Taking big leaps is scary. Thinking of the worst-case scenario makes it easier.

Cycling the Hebridean Way in July 2022. Photo by Iain.

There’s a reason why people talk their whole lives about starting a business, writing a book, opening up a hostel, or moving to Kenya and never do it. Leaping away from what’s safe and predictable is scary. Really scary.

However, sometimes you get to a point where it’s easiest to do the difficult thing than not do it. 

When I was living in Switzerland, I kept thinking about how much I wanted to write a book about my time by the mountains. It was like the idea wanted to be listened to and made real. 

I knew that by ignoring this idea for a book, I’d lose something of myself. I’d end up questioning my identity as a writer, creative person, and someone who gets things done.  I knew writing and sharing the book was the far easier option, even if it meant triggering constant imposter syndrome and feelings that I was creating a whole lot of crap.

So I decided to just do it. I wrote and published Mountain Song, and it’s now one of the things I’m most proud of. It’s not 100% perfect, but it’s done. That’s what matters most.

When people say that you’re lucky, sometimes they actually mean that you’re brave. You took a risk, and it worked out. You got to somewhere they’d love to be but are shit scared of taking a step towards. Even if you screwed up a hundred times before you reached it. But you were brave enough to try, and that’s honestly more than most people will do.

When I quit my job with no fallback, I never really thought about starting a business. It felt like something that other people did when they were older and more experienced, even though I’d always loved creating things and doing things my way. I’m also a terrible employee with anarchist instincts, and in my full-time roles I kept secret lists of what I’d do differently in my utopian business.

The day I handed in my notice, I had €6,000 saved and thought I’d have to leave to go back to England soon. I’d had interviews with other companies, but no concrete offers. With my rent, I had enough to get me through two to three months before I’d need to give my landlady notice.

I had a hundred worries about what was coming next, but I knew I had to leave that job. And somehow, it worked out.

A friend of a friend asked if I could do some freelance work, my previous boss did the same, and a few projects immediately lined up for my first day of freedom (which also happened to be my twenty-fifth birthday). 

These projects felt like miracles, but looking back, I’d opened up space for them to fall into. I’d worked hard in my office job, built a network of people who liked my work, and was surrounded by a small network of people who knew what I was good at (often more so than I did.)

I was mostly still working in tech and my projects weren’t perfect, but they had given me time, flexibility, and options to do things my way. That meant more than any pay rise in my previous job, or an offer from the huge tech companies I used to want to work for.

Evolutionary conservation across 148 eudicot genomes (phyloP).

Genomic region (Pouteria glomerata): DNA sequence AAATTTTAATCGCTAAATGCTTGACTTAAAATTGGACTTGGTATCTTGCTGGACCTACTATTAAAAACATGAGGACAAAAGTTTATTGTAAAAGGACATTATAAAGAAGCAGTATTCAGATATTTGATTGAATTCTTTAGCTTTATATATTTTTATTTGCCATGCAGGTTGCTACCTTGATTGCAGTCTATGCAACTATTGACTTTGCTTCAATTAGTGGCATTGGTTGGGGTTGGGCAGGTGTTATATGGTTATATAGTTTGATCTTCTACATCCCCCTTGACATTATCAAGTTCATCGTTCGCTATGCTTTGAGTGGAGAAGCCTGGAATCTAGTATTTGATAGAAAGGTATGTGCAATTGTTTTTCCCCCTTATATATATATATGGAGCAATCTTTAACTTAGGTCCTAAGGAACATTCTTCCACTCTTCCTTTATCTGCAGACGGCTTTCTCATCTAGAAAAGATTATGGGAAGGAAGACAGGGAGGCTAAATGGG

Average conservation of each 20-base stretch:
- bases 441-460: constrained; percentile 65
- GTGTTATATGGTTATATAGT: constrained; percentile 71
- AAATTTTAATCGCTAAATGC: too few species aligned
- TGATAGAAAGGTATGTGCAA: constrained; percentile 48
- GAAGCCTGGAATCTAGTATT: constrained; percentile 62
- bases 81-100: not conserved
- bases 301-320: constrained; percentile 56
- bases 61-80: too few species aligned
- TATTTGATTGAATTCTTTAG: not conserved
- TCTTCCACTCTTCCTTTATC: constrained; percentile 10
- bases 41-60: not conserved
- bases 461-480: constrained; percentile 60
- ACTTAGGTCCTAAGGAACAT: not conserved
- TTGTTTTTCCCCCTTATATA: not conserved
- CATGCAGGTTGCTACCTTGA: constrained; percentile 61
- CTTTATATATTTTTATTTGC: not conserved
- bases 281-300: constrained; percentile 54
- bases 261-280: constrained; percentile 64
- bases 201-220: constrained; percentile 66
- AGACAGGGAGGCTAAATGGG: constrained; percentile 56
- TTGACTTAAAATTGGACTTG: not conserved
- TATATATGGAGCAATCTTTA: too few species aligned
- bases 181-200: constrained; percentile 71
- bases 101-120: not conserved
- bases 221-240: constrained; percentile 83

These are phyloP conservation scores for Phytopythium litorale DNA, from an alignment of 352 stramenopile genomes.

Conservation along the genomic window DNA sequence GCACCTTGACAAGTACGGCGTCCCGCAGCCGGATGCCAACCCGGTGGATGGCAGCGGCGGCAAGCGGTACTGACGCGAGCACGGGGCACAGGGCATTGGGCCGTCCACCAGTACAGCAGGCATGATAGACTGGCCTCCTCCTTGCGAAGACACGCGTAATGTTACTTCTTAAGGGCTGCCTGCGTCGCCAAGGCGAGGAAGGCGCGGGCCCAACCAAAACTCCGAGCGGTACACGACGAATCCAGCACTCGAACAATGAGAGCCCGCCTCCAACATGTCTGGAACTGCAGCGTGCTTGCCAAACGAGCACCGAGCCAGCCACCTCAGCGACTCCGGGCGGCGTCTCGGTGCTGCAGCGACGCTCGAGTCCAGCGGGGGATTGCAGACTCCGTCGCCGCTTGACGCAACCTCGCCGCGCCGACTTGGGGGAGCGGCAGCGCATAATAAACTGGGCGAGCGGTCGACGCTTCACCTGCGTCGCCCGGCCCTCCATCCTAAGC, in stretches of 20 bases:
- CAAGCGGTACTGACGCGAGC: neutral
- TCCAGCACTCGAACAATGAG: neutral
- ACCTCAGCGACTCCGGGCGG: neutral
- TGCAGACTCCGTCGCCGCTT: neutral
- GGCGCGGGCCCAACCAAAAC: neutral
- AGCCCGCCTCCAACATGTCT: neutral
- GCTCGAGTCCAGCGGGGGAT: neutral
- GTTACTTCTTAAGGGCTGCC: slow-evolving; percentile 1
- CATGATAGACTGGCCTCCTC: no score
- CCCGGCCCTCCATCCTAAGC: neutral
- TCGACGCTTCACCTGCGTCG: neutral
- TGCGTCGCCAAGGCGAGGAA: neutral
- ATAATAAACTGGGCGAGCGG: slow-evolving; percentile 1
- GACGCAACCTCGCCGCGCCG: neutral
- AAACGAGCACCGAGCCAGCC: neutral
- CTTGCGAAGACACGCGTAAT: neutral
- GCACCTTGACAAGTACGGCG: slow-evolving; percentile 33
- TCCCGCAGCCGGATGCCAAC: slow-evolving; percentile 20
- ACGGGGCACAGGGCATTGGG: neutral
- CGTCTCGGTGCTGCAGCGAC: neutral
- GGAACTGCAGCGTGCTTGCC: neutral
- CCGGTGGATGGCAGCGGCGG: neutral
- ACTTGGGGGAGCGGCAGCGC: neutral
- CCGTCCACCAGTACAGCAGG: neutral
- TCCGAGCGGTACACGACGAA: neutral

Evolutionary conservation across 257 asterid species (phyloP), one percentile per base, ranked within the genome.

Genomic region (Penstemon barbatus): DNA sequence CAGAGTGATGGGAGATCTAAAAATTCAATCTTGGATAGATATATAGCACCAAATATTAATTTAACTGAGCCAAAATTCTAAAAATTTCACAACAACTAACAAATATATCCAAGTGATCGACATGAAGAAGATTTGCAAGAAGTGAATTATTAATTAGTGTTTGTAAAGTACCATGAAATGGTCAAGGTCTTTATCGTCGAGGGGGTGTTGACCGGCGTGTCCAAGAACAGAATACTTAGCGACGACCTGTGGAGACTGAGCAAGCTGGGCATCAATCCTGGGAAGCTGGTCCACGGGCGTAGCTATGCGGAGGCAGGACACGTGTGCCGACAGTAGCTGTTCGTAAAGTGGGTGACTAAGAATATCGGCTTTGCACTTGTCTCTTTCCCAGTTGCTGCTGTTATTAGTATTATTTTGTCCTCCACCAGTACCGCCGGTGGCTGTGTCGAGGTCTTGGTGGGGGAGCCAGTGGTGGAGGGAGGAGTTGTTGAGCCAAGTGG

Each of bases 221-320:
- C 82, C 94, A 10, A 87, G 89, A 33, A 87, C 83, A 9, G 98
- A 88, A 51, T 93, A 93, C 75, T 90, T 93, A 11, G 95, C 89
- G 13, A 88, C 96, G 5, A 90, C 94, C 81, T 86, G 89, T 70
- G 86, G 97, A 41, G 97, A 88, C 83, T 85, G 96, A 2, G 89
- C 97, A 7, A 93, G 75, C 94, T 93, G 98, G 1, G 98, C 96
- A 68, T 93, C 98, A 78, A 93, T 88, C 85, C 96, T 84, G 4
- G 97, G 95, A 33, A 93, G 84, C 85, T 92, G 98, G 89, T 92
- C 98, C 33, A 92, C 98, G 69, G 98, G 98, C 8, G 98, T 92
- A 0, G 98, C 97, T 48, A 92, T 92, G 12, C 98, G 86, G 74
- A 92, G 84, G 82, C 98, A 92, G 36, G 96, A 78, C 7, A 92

Stability is incredibly hard to walk away from. Having a clear, growing feeling that you need to take a leap makes it easier, or at least more urgent. If you’re in a good or decent financial position, taking a sabbatical or going part-time become great options, both to figure out who you are and to explore different ways you could work. 

I didn’t have much financial security back then, but I did know my worst-case scenario if everything failed. I’d mapped it out on paper one day, sitting on my balcony overlooking the Grimselpass in Switzerland’s Berner Overland. 

Scenario 1: quit my job, don’t find anything else, and run out of money. 

Ok, so then I’d move back in with my Dad and apply for jobs from the UK. Maybe I could pick up my old part-time jobs in the village bookshop and cafe and figure out other options at the same time. 

Scenario 2: quit my job, think up a better way of working, and earn enough money. 

Then I could hopefully enjoy lots of hikes and stay in my house by the mountains for another year before Iain finishes his PhD.

If that scenario worked out, amazing. But if it didn’t, I’d deal with it. I didn’t know much about where I was going, but I knew one thing and it was incredibly freeing: that failure wouldn’t be disastrous.

The only real way to decide to take a big leap – and find the courage to do it – is to familiarise yourself with the worst-case scenario.

That means trying on that situation, walking around with it for a while, and understanding what it would really look like. If I had a mortgage and a kid, I wouldn’t be so quick to hand in my notice, at least not without first looking more at other income options. But I had some sort of safety net.

A few years after I became self-employed and facing burnout, I took another leap: away from the security and predictability of my tech consulting work and towards the unknown but potentially much more fulfilling allure of more creative work.

I’m still figuring things out, but it’s been a much safer leap than my previous one. It’s not an all-or-nothing thing, I have more savings, and I’m married (largely thanks to Brexit and visa requirements, but also love.)

That said, unpredictability still fills me with dread. It always will. But without facing it, I’d never work out what’s on the other side of my fear.

Each time I took a big leap, things were safer than I thought. Things are often so much safer than we think.


 

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Lucy Fuggle
I'm Lucy – an adventurer, writer, author of Mountain Song: A Journey to Finding Quiet in the Swiss Alps, and creator of Live Wildly.